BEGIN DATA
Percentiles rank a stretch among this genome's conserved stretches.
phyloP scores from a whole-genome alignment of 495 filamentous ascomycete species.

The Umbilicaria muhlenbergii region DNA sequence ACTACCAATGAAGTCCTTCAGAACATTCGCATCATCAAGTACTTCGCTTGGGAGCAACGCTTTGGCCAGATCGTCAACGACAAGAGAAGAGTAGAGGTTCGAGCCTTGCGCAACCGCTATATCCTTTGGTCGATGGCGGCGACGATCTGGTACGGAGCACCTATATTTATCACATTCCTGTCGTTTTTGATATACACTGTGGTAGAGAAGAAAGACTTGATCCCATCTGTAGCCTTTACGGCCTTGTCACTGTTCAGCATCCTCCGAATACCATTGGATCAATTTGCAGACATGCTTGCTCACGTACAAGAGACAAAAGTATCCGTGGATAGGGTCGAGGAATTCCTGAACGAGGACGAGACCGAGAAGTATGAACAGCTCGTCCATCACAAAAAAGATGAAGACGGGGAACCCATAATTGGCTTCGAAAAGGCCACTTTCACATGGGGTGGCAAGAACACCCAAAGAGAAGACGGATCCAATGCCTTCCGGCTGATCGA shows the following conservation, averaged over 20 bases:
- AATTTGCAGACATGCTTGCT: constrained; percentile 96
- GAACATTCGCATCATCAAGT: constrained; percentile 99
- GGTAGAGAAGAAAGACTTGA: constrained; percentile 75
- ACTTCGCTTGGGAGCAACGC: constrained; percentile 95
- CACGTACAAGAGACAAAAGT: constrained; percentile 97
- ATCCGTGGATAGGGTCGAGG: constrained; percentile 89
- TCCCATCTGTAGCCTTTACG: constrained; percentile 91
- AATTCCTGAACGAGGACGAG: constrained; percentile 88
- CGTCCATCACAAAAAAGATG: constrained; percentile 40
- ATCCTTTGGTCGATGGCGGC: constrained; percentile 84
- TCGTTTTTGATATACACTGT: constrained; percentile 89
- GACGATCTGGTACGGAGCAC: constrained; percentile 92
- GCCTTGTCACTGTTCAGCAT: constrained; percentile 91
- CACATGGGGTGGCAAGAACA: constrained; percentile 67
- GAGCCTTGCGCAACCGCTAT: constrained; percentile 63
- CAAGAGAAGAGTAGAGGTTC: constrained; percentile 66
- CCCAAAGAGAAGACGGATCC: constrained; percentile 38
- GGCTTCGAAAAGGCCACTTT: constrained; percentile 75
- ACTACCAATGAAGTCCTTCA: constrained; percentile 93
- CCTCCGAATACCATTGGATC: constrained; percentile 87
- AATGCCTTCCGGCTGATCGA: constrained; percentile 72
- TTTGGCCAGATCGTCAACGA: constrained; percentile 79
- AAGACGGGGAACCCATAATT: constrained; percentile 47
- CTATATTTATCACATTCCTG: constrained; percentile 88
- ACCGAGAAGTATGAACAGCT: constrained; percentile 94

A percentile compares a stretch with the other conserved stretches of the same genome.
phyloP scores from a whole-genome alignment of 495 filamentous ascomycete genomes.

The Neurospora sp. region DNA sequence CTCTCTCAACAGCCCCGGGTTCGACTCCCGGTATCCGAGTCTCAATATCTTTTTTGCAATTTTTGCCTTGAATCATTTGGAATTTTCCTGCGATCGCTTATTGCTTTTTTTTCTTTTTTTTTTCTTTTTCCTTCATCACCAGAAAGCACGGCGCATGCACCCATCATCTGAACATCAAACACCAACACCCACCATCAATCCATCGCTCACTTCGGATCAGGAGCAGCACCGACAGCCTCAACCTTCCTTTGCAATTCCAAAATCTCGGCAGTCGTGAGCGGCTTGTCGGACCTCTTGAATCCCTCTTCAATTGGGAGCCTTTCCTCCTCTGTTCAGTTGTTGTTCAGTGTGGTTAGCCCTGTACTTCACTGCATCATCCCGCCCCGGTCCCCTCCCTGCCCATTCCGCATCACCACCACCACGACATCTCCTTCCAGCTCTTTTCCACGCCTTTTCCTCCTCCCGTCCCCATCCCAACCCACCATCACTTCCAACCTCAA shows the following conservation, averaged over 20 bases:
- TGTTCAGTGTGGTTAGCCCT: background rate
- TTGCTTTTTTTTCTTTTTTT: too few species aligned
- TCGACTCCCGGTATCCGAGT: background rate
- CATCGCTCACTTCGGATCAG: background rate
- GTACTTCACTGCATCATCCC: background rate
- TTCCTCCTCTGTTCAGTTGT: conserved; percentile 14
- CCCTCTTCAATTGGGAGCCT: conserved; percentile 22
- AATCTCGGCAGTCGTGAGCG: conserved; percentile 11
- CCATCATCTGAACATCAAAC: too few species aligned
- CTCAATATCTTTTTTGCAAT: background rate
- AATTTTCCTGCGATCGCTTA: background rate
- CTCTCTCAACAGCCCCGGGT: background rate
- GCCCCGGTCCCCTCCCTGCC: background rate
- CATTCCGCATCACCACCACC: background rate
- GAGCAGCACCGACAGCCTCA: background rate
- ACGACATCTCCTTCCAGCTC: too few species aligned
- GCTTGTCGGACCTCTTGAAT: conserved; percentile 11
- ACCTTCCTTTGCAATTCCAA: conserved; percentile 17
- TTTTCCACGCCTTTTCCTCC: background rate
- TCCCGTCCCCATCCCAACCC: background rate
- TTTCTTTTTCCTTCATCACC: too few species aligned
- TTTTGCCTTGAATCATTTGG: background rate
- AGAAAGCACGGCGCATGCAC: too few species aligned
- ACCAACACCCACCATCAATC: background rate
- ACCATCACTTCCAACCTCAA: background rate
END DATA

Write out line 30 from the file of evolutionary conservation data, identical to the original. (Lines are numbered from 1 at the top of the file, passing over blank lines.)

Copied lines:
phyloP scores from a whole-genome alignment of 495 filamentous ascomycete genomes.